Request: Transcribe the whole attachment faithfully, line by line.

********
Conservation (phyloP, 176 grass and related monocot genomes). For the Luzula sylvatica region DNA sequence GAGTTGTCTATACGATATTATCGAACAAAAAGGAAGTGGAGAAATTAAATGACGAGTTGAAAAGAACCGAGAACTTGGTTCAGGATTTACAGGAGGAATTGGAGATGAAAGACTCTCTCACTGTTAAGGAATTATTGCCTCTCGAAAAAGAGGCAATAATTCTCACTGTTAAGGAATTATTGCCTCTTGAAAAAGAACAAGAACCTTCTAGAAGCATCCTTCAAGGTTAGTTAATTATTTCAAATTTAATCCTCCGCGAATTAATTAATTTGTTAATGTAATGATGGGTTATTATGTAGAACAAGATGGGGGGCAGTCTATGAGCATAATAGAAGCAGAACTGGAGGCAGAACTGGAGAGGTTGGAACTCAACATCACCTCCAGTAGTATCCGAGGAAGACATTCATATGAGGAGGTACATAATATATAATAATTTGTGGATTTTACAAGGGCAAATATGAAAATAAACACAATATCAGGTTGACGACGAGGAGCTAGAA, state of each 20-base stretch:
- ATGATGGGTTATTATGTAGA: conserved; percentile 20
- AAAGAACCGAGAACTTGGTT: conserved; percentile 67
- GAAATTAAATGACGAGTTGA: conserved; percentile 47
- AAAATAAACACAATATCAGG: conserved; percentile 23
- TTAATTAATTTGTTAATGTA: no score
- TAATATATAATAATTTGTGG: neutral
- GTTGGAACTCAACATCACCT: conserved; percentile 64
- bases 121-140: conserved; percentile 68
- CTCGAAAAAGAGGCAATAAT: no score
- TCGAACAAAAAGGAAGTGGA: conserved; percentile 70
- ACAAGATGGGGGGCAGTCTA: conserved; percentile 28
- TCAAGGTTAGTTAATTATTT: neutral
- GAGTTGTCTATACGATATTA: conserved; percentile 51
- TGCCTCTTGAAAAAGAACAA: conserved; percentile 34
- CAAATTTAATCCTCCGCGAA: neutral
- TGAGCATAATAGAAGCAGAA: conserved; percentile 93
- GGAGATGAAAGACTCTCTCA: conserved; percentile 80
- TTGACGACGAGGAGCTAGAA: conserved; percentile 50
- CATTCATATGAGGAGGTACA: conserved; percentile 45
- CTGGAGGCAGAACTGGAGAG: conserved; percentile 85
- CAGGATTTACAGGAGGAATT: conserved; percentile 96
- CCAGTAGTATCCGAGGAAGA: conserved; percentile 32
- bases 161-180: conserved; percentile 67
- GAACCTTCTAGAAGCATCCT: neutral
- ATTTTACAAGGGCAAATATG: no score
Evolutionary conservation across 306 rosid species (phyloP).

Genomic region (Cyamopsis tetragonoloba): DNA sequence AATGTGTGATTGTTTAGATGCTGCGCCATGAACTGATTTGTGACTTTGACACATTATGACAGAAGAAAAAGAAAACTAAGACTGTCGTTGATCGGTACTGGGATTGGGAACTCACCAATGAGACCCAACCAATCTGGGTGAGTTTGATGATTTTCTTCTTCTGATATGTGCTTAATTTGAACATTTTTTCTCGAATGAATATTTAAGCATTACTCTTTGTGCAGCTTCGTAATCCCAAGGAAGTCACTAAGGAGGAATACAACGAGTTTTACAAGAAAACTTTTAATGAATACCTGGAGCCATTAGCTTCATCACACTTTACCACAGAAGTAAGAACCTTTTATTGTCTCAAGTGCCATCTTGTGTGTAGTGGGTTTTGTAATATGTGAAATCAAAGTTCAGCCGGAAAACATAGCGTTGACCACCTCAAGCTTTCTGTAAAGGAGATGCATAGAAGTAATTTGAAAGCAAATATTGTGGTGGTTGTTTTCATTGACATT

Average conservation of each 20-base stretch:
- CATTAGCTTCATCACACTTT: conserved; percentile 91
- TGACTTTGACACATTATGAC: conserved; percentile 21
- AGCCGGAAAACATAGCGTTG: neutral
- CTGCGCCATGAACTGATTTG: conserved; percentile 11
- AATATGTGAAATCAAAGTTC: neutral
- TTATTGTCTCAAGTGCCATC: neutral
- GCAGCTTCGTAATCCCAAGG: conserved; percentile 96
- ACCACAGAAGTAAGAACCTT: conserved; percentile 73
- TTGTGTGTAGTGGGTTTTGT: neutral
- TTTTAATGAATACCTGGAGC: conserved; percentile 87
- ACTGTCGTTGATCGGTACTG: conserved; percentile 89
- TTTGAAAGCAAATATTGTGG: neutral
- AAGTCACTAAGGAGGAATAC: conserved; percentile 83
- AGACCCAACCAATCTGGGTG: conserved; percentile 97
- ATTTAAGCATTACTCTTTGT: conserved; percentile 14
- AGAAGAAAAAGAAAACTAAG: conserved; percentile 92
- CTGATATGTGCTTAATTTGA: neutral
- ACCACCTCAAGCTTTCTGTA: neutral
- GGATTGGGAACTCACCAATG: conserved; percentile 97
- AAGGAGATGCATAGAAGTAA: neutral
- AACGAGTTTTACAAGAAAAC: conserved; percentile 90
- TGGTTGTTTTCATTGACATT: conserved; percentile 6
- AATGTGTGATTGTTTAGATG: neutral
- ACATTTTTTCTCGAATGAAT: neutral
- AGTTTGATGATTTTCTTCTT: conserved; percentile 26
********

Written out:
Conservation (phyloP, 176 grass and related monocot genomes). For the Luzula sylvatica region DNA sequence GAGTTGTCTATACGATATTATCGAACAAAAAGGAAGTGGAGAAATTAAATGACGAGTTGAAAAGAACCGAGAACTTGGTTCAGGATTTACAGGAGGAATTGGAGATGAAAGACTCTCTCACTGTTAAGGAATTATTGCCTCTCGAAAAAGAGGCAATAATTCTCACTGTTAAGGAATTATTGCCTCTTGAAAAAGAACAAGAACCTTCTAGAAGCATCCTTCAAGGTTAGTTAATTATTTCAAATTTAATCCTCCGCGAATTAATTAATTTGTTAATGTAATGATGGGTTATTATGTAGAACAAGATGGGGGGCAGTCTATGAGCATAATAGAAGCAGAACTGGAGGCAGAACTGGAGAGGTTGGAACTCAACATCACCTCCAGTAGTATCCGAGGAAGACATTCATATGAGGAGGTACATAATATATAATAATTTGTGGATTTTACAAGGGCAAATATGAAAATAAACACAATATCAGGTTGACGACGAGGAGCTAGAA, state of each 20-base stretch:
- ATGATGGGTTATTATGTAGA: conserved; percentile 20
- AAAGAACCGAGAACTTGGTT: conserved; percentile 67
- GAAATTAAATGACGAGTTGA: conserved; percentile 47
- AAAATAAACACAATATCAGG: conserved; percentile 23
- TTAATTAATTTGTTAATGTA: no score
- TAATATATAATAATTTGTGG: neutral
- GTTGGAACTCAACATCACCT: conserved; percentile 64
- bases 121-140: conserved; percentile 68
- CTCGAAAAAGAGGCAATAAT: no score
- TCGAACAAAAAGGAAGTGGA: conserved; percentile 70
- ACAAGATGGGGGGCAGTCTA: conserved; percentile 28
- TCAAGGTTAGTTAATTATTT: neutral
- GAGTTGTCTATACGATATTA: conserved; percentile 51
- TGCCTCTTGAAAAAGAACAA: conserved; percentile 34
- CAAATTTAATCCTCCGCGAA: neutral
- TGAGCATAATAGAAGCAGAA: conserved; percentile 93
- GGAGATGAAAGACTCTCTCA: conserved; percentile 80
- TTGACGACGAGGAGCTAGAA: conserved; percentile 50
- CATTCATATGAGGAGGTACA: conserved; percentile 45
- CTGGAGGCAGAACTGGAGAG: conserved; percentile 85
- CAGGATTTACAGGAGGAATT: conserved; percentile 96
- CCAGTAGTATCCGAGGAAGA: conserved; percentile 32
- bases 161-180: conserved; percentile 67
- GAACCTTCTAGAAGCATCCT: neutral
- ATTTTACAAGGGCAAATATG: no score
Evolutionary conservation across 306 rosid species (phyloP).

Genomic region (Cyamopsis tetragonoloba): DNA sequence AATGTGTGATTGTTTAGATGCTGCGCCATGAACTGATTTGTGACTTTGACACATTATGACAGAAGAAAAAGAAAACTAAGACTGTCGTTGATCGGTACTGGGATTGGGAACTCACCAATGAGACCCAACCAATCTGGGTGAGTTTGATGATTTTCTTCTTCTGATATGTGCTTAATTTGAACATTTTTTCTCGAATGAATATTTAAGCATTACTCTTTGTGCAGCTTCGTAATCCCAAGGAAGTCACTAAGGAGGAATACAACGAGTTTTACAAGAAAACTTTTAATGAATACCTGGAGCCATTAGCTTCATCACACTTTACCACAGAAGTAAGAACCTTTTATTGTCTCAAGTGCCATCTTGTGTGTAGTGGGTTTTGTAATATGTGAAATCAAAGTTCAGCCGGAAAACATAGCGTTGACCACCTCAAGCTTTCTGTAAAGGAGATGCATAGAAGTAATTTGAAAGCAAATATTGTGGTGGTTGTTTTCATTGACATT

Average conservation of each 20-base stretch:
- CATTAGCTTCATCACACTTT: conserved; percentile 91
- TGACTTTGACACATTATGAC: conserved; percentile 21
- AGCCGGAAAACATAGCGTTG: neutral
- CTGCGCCATGAACTGATTTG: conserved; percentile 11
- AATATGTGAAATCAAAGTTC: neutral
- TTATTGTCTCAAGTGCCATC: neutral
- GCAGCTTCGTAATCCCAAGG: conserved; percentile 96
- ACCACAGAAGTAAGAACCTT: conserved; percentile 73
- TTGTGTGTAGTGGGTTTTGT: neutral
- TTTTAATGAATACCTGGAGC: conserved; percentile 87
- ACTGTCGTTGATCGGTACTG: conserved; percentile 89
- TTTGAAAGCAAATATTGTGG: neutral
- AAGTCACTAAGGAGGAATAC: conserved; percentile 83
- AGACCCAACCAATCTGGGTG: conserved; percentile 97
- ATTTAAGCATTACTCTTTGT: conserved; percentile 14
- AGAAGAAAAAGAAAACTAAG: conserved; percentile 92
- CTGATATGTGCTTAATTTGA: neutral
- ACCACCTCAAGCTTTCTGTA: neutral
- GGATTGGGAACTCACCAATG: conserved; percentile 97
- AAGGAGATGCATAGAAGTAA: neutral
- AACGAGTTTTACAAGAAAAC: conserved; percentile 90
- TGGTTGTTTTCATTGACATT: conserved; percentile 6
- AATGTGTGATTGTTTAGATG: neutral
- ACATTTTTTCTCGAATGAAT: neutral
- AGTTTGATGATTTTCTTCTT: conserved; percentile 26